To give you an example of the cost of a PhD in Canada, the University of British Columbia charges CA$7,641 (~US$5,760) per year for Masters by Research or PhDs, while PhDs are CA$$10,240 (~US$7,700) in years one and two at the University of Manitoba.
What PhD scholarships and other funding opportunities are available?
Thankfully, many PhD scholarships are available to help make studying in Canada more affordable to international students, with many awards based on academic merit. The Canadian government runs a useful website with a search tool to find scholarships based on your country of origin. Other good places to look are the official websites of Canadian universities, which may provide their own scholarships search tool to help you find one relevant to your situation and country of origin.
Some examples of PhD scholarships to study in Canada include:
- The Vanier Canada Graduate Scholarships, which award CA$50,000 (~US$37,700) per year to highly-qualified international and home PhD students in the fields of social sciences and/or humanities, natural sciences and/or engineering and health.
- The Pierre Elliott Trudeau Foundation doctoral scholarships, which at the time of writing is currently in the process of being reworked.
- The University of British Columbia Four Year Doctoral Fellowship provides a stipend of at least CA$18,200 (~US$13,700) per year plus full tuition for outstanding international/home doctoral students for all four years of their studies.
Many students also decide to fund their studies by taking part in a research or teaching assistantship – in these, you can work as a teaching or research assistant in exchange for a stipend and/or have your tuition fully or partially covered.
As a research assistant, you’ll work to help a faculty member (which may be your supervisor) by assisting with data collection, analysis, report writing, lab/office organization and other tasks. As a teaching assistant, you’ll support your department with its undergraduate programs, teaching one or more sections of the course, conducting laboratory sections, holding office hours and grading undergraduate papers. To become a teaching assistant, you’ll need to demonstrate your mastery of the course and ability to effectively facilitate students’ learning.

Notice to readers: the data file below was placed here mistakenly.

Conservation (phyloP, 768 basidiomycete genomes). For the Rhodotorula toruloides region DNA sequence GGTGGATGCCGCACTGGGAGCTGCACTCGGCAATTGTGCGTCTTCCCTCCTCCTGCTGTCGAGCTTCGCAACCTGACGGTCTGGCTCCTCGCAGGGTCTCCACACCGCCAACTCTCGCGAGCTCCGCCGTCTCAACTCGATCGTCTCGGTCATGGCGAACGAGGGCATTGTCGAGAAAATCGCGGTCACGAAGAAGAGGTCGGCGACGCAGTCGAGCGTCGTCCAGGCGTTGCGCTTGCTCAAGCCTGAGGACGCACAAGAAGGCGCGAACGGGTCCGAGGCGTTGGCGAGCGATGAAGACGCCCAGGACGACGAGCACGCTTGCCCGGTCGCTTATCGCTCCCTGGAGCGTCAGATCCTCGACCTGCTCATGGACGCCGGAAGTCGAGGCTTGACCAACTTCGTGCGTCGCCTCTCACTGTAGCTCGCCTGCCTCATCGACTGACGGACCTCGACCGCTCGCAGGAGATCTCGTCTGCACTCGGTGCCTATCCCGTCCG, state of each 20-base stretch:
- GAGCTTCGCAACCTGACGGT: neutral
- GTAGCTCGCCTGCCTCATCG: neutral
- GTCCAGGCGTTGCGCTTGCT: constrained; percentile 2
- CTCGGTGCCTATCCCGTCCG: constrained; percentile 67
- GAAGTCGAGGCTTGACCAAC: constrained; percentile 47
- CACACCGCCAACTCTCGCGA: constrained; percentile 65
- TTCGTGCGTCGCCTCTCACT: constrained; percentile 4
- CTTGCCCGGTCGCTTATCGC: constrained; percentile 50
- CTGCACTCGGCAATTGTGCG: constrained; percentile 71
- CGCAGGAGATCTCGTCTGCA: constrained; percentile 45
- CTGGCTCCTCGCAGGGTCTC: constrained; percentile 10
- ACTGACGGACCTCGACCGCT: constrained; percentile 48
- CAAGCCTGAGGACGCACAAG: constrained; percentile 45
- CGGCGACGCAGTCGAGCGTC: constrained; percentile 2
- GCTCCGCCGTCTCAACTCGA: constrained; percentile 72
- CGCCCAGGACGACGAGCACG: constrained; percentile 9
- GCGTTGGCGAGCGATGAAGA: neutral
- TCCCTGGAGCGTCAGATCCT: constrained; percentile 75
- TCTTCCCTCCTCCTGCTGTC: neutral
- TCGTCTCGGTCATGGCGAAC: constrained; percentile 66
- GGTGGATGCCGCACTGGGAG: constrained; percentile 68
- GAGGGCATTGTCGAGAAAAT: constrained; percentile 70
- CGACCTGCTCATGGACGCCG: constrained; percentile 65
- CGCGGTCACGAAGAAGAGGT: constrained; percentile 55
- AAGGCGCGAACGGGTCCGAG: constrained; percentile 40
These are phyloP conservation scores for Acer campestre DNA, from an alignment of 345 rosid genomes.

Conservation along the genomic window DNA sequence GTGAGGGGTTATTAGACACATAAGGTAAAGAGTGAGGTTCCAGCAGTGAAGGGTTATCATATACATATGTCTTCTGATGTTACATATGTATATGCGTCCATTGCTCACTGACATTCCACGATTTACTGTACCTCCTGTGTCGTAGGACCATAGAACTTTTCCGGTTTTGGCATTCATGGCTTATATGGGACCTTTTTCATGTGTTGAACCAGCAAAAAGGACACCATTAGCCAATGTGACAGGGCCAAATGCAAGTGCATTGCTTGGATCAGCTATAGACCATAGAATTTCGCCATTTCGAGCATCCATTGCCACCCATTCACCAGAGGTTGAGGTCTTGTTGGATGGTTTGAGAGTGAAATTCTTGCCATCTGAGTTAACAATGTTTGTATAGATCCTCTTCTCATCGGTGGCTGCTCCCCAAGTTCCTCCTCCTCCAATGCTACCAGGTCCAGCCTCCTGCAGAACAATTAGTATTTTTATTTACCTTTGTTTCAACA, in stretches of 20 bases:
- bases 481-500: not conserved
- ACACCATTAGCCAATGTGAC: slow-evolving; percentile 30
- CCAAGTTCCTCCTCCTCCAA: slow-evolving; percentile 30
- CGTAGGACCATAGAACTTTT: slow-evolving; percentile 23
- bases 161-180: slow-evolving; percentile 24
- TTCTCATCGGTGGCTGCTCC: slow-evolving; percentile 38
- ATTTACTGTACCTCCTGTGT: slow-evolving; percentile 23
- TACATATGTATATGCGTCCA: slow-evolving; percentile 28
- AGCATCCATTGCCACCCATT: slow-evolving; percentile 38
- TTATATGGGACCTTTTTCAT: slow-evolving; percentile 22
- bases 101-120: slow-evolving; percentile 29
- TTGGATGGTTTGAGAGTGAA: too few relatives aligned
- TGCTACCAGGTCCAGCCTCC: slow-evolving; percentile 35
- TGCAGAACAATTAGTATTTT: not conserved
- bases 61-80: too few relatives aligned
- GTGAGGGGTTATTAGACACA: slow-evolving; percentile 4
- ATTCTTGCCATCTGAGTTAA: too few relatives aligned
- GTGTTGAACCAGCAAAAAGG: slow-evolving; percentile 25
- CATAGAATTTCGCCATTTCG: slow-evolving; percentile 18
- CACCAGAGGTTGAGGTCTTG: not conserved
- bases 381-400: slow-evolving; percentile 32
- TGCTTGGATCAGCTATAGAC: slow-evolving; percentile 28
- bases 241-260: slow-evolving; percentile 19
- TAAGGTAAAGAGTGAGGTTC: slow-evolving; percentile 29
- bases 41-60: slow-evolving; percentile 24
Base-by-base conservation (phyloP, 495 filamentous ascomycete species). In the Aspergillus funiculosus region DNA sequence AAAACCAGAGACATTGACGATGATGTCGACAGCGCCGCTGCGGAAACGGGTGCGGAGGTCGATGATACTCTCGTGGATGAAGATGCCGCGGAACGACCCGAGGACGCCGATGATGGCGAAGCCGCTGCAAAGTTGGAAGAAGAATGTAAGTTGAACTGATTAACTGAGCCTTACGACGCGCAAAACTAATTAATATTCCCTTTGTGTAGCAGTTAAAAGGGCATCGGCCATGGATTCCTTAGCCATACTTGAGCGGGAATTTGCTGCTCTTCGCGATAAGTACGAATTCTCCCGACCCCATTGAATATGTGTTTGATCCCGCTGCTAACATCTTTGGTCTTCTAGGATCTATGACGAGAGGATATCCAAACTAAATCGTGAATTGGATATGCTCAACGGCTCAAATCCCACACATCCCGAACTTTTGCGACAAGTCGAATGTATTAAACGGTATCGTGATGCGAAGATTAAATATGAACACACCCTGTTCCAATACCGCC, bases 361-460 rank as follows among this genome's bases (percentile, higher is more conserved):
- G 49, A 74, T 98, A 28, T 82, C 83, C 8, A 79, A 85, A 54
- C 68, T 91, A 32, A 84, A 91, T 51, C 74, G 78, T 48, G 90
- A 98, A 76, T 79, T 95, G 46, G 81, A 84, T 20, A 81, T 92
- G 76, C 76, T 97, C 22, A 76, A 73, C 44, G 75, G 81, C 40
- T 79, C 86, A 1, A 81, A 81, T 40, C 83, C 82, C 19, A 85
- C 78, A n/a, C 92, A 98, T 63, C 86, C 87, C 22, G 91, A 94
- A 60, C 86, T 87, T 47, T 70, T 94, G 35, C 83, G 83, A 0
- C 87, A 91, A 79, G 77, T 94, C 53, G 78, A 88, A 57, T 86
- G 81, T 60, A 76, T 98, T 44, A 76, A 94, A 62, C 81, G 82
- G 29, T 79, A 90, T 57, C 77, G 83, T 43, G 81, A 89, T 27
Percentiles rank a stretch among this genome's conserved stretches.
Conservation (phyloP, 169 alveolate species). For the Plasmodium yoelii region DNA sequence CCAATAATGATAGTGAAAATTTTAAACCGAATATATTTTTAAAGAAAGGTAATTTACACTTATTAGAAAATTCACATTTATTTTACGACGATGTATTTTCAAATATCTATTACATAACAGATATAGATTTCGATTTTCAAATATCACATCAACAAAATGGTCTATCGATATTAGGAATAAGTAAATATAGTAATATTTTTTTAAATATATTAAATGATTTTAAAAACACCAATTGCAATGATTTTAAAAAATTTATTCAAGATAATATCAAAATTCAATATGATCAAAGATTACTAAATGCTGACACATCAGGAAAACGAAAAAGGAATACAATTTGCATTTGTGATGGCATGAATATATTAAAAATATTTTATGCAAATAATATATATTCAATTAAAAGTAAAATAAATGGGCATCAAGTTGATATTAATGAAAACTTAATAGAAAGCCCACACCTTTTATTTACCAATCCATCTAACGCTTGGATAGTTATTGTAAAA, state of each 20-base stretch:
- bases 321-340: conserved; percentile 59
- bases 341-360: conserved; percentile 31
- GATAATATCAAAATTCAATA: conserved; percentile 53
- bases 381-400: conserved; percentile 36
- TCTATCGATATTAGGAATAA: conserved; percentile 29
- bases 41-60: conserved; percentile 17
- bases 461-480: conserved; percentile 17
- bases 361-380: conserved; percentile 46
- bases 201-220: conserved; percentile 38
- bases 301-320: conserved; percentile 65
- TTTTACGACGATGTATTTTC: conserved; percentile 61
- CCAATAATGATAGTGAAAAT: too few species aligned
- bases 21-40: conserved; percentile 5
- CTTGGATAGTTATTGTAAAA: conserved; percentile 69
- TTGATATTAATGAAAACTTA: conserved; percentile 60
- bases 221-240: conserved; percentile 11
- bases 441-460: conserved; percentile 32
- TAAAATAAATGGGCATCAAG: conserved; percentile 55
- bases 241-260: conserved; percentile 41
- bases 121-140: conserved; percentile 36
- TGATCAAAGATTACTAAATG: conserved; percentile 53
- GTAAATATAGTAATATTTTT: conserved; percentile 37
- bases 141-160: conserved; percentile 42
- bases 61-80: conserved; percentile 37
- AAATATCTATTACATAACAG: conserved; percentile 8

To apply for a research or teaching assistantship, you’ll need to check the information posted by your university and likely fill in an online application form.
Can I work in Canada part-time during my studies?
Yes, all full-time students with a valid study permit can work part-time on or off campus for up to 20 hours per week during university semesters and full time during semester breaks. However, some PhD courses may stipulate that you shouldn’t work for more than 10 hours per week during term time – particularly if you’ve been granted funding to study in Canada. It’s also important to consider that your PhD will take up a considerable amount of time and challenging work, so you might prefer to focus entirely on your studies. Also, it’s not advised to rely on part-time work to fund your living expenses. You’ll need a Social Insurance Number to work in Canada.
Can I stay and work in Canada after my PhD?
Yes – if you’d like to stay after graduation to find work in Canada, you can apply for the Post-Graduation Work Permit Program (PGWPP) which allows you to stay and gain valuable work experience for a maximum of three years. And if you’re interested in becoming a permanent resident, this post-graduation work experience helps you to qualify to apply for permanent residency in Canada via Express Entry. Find out more here.
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This article was originally published in April 2017. It was updated in June 2018.
This article was originally published in June 2018 . It was last updated in January 2020